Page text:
Aging is a well-recognized risk factor for the development of cancer. The incidence of new cancer diagnoses has increased globally given the rising senior population. Many hypotheses for this increased risk have been postulated over decades, including increased genetic and epigenetic mutations and the concept of immunosenescence. The optimal treatment strategies for this population with cancer are unclear. Older cancer patients are traditionally under-represented in clinical trials developed to set the standard of care, leading to undertreatment or increased toxicity. With this background, it is crucial to investigate new opportunities that belong to the most recent findings of an anti-cancer agent, such as immune-checkpoint inhibitors, to manage these daily clinical issues and eventually combine them with alternative administration strategies of antiblastic drugs such as metronomic chemotherapy.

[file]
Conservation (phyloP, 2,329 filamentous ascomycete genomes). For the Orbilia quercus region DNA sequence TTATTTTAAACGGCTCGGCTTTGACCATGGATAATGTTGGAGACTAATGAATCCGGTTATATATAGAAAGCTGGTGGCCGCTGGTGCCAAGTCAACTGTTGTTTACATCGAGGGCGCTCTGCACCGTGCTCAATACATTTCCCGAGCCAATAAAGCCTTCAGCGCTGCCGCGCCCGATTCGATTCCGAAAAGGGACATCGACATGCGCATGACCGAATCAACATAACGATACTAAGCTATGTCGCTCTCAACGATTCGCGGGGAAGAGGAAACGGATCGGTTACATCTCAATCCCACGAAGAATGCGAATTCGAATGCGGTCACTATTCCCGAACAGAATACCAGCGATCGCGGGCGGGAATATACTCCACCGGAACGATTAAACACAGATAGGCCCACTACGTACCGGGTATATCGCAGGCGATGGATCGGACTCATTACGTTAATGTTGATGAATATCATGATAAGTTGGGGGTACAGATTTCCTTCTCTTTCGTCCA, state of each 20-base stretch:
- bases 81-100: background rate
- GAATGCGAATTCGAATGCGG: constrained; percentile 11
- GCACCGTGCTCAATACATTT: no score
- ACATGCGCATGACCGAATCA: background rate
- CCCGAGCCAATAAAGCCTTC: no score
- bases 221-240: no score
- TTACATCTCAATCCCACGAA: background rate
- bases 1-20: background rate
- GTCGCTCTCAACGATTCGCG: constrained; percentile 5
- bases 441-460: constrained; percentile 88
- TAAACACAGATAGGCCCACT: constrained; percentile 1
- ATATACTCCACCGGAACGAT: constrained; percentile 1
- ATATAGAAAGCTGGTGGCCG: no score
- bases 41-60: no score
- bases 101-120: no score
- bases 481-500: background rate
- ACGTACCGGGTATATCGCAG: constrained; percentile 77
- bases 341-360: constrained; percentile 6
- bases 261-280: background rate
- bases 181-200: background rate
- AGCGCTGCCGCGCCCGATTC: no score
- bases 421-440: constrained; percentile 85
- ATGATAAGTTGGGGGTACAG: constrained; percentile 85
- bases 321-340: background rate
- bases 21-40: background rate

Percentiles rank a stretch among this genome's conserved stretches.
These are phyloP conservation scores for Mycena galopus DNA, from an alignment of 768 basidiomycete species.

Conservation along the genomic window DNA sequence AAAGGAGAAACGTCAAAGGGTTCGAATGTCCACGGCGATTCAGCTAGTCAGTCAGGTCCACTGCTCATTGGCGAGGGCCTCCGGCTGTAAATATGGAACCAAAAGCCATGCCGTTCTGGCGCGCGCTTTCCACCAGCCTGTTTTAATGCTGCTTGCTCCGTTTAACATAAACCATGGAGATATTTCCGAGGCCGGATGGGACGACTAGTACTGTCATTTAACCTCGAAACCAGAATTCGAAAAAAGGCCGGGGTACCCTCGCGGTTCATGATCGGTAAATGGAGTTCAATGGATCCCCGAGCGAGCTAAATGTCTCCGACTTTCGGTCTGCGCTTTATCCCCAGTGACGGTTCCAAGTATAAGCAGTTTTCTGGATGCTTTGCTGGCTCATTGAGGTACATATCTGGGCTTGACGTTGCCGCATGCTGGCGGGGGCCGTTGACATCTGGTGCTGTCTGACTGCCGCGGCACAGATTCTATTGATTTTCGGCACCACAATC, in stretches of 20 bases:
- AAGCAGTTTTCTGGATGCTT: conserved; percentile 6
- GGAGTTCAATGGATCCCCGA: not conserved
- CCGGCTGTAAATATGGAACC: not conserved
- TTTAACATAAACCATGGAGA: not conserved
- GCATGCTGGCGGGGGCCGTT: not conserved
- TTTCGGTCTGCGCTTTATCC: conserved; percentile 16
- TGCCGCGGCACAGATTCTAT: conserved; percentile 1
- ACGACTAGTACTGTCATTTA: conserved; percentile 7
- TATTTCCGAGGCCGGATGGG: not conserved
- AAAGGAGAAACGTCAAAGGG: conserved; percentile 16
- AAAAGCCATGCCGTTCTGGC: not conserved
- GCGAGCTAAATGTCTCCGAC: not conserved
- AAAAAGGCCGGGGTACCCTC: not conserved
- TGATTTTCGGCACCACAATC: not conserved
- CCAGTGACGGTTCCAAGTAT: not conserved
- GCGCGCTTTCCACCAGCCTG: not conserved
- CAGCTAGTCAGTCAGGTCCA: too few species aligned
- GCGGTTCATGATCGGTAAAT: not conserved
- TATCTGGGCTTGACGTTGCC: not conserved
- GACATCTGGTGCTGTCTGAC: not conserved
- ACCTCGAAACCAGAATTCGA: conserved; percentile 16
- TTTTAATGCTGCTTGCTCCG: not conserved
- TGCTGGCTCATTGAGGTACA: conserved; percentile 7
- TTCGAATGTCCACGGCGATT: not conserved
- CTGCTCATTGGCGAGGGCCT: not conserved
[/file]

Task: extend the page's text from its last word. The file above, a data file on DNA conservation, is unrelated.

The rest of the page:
Published In/Presented At
Tralongo, A. C., Fratamico, R. S., Russo, C., Sbrana, A., Antonuzzo, A., & Danova, M. (2021). Anti-Cancer Treatment Strategies in the Older Population: Time to Test More?. Geriatrics (Basel, Switzerland), 6(2), 42. https://doi.org/10.3390/geriatrics6020042
Medicine and Health Sciences
Department of Medicine